The Steel City SHOWDOWN

The Steel City Showdown is an absolutely incredible event, JR (the promoter) does an amazing job putting it on and I highly encourage everyone in the area to participate in the future.  The course utilizing the bridges across the Allegheny River makes for a spectacular venue and the race could probably get itself on the NCC calendar in the next couple of years.  I hope to do it again in the future, but I can say for sure that it will never be a day trip again.

The race is in Pittsburgh, 4 hours from Baltimore, so I first tried to make use of the MABRA and my team’s listserv to find someone who would go to the race with me, to no avail.  I had work on Saturday morning and even though I was offered a night in a house near the race, I decided to make this trip alone in one day.

Never again.

With my trusty iPod plugged into the Super-Ru’s dash, I headed west at 8a in the morning, arriving at the course at 12:15p after worrying about being pulled over for speeding for 4 hours.  I had just spent a whole morning driving to do just an hour and 45 minutes of racing.  With the big prize purse and a course that favors bulkier riders like myself, I thought it would be worth it.  My favorite quote from this season so far comes courtesy of Ezra, my teammate: “road racing is a series of expensive and potentially painful lessons” (that’s not the real quote, I need to find that…).

In the middle of my warm-up, Matt from WVU rolled up and explained to me how many times he had driven around trying to figure out where to park.  This had also puzzled me since the police seemed to be blocking the road into the parking lot but were really just standing there.  Either way, I thought that I nailed my warm-up, felt fantastic and was ready to lap the field in a race.  You see where this is going…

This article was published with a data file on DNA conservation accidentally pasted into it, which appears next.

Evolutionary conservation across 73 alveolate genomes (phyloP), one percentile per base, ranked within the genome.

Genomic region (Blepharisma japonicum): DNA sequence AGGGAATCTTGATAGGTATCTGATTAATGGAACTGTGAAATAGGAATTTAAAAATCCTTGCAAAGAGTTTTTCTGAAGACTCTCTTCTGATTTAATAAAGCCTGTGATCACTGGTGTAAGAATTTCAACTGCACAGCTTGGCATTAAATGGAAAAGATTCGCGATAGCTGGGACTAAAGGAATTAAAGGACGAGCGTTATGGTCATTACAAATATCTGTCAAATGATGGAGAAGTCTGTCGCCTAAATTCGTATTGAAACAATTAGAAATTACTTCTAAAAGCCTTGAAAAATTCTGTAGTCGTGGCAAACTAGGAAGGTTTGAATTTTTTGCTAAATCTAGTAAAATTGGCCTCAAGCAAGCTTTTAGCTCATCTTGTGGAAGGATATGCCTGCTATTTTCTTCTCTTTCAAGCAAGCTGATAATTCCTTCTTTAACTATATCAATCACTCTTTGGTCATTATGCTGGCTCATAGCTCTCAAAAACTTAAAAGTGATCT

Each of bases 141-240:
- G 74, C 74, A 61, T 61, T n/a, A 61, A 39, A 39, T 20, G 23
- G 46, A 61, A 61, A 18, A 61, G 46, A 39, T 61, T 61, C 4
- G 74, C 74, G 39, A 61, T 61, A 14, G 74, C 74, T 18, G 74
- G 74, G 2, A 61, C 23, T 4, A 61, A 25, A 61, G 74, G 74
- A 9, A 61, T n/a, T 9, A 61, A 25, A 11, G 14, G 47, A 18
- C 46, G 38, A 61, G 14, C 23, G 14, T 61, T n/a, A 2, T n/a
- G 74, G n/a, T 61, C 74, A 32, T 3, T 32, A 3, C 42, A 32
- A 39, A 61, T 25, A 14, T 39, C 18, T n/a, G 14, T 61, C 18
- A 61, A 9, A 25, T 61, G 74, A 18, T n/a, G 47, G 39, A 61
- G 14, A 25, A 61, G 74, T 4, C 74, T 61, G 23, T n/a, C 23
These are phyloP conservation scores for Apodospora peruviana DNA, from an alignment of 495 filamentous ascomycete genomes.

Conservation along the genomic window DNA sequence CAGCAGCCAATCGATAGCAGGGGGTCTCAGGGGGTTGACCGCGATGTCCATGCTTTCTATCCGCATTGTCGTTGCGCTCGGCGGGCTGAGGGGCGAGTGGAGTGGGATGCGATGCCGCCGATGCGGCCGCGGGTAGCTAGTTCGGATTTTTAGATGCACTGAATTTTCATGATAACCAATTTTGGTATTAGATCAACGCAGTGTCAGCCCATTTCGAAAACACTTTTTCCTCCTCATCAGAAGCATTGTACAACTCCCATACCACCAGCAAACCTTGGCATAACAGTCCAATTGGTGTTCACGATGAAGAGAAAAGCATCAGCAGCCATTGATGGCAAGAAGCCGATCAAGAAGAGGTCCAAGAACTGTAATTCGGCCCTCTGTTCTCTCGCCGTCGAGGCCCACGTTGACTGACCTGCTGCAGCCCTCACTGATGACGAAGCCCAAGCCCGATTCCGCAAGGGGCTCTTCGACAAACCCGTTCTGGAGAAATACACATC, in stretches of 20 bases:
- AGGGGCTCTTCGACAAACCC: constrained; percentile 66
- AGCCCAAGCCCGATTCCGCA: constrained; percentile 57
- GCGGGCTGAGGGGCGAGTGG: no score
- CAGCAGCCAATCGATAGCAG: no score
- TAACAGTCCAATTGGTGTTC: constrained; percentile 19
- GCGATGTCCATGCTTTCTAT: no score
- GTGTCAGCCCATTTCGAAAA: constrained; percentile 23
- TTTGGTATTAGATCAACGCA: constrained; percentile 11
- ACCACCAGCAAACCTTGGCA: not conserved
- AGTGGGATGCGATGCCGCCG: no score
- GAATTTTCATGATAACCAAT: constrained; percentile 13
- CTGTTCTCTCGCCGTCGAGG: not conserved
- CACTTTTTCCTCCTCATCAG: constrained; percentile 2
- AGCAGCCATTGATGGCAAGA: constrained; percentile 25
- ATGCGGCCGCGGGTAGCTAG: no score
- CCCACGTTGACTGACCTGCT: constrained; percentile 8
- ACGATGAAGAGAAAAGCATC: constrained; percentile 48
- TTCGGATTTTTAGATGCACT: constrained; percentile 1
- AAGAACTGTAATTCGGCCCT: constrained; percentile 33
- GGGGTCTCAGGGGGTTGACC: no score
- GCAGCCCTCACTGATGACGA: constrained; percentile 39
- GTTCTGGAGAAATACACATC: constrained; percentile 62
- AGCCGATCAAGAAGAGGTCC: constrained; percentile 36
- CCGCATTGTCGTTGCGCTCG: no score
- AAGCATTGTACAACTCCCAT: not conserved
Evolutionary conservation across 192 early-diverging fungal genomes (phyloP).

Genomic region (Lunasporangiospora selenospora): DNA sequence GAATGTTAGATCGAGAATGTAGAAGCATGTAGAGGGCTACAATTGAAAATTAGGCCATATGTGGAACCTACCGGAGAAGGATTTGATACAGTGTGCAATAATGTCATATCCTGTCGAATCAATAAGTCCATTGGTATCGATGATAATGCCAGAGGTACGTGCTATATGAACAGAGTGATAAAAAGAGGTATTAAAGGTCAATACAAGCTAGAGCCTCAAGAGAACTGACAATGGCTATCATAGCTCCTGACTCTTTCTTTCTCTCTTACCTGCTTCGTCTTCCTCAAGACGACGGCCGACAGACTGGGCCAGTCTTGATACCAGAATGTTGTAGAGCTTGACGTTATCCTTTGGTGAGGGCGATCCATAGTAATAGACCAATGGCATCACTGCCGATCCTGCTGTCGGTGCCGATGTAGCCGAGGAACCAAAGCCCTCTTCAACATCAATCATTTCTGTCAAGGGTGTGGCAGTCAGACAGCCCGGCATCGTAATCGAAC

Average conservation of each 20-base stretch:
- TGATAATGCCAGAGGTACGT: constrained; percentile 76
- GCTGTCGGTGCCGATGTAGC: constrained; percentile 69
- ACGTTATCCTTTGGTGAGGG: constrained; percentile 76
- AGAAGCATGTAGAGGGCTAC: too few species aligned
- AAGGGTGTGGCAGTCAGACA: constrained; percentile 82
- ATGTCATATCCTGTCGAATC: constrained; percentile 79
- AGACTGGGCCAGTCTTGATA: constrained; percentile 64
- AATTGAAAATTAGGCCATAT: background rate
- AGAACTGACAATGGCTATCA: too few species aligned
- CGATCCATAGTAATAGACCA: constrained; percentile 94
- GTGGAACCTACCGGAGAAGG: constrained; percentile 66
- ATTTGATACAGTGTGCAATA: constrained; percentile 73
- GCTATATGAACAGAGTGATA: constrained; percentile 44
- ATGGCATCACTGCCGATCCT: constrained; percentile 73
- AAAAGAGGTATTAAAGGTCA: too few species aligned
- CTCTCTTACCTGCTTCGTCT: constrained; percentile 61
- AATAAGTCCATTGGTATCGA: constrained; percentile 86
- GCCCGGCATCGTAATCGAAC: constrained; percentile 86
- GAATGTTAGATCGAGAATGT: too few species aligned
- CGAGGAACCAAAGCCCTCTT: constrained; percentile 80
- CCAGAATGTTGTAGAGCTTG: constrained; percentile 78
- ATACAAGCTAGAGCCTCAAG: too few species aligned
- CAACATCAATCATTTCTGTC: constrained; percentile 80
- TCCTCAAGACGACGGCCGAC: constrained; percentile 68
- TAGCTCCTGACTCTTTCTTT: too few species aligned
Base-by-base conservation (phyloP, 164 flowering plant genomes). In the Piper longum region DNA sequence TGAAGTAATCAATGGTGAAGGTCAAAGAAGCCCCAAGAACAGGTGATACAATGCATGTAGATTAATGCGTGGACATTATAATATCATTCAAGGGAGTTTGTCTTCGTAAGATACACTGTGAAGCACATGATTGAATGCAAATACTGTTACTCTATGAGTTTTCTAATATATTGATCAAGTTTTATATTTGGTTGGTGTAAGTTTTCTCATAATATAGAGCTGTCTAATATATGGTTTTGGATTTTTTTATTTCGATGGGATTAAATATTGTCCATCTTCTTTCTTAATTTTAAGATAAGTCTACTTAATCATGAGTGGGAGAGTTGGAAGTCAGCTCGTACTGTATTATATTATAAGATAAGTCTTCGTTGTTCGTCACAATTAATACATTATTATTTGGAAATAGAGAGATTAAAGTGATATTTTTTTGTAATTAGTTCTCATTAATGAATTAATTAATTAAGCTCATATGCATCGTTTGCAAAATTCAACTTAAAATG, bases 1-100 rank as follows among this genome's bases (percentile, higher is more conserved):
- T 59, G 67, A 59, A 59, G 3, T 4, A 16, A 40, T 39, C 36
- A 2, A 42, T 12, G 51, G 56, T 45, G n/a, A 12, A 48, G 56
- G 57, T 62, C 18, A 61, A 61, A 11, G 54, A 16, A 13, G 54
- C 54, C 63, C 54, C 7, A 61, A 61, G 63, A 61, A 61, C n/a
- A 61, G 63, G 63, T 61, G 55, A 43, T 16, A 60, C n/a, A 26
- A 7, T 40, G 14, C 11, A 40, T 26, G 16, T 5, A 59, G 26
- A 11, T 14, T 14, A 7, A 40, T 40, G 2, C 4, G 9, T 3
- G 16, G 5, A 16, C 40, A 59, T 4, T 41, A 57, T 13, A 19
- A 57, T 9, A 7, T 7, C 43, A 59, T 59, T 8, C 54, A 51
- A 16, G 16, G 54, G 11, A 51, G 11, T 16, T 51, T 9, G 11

My warm-up protocol is great for just getting the blood flowing but it didn’t prepare me for the anaerobic efforts that the race demanded.  I was signed up to do the 3/4s first and since a lot of guys are still relatively inexperienced in the race, there was a lot of surging due to poor cornering (myself included in that group).  For example, after the second and fourth corners on this particular course, you are basically sprinting uphill into the wind to stick with the pack over the bridges, especially if you’re not that great at tight cornering (like me).  So that race went terribly with me suffering at the back most of the time and leaving me unable to even contest for any primes.

I had to do some real soul searching to find the confidence to do the 1/2/3s after that but since I had come all that way to race, might as well get in a second.  I lined up at the back and was actually feeling better than I had in the 3/4 race thanks to being warmed up to anaerobic efforts.  I also figured out how to corner by backing off and accelerating into the corner rather than after it.  I really thought I would be able to finish the race until a guy on my outside had his rear wheel slide out.  I grabbed a handful of brake for no reason and really got on my horse to accelerate but I just couldn’t match the acceleration as the pack blasted over the Andy Warhol Bridge.  17 minutes in, I was off the back and pulled myself after another 2 laps.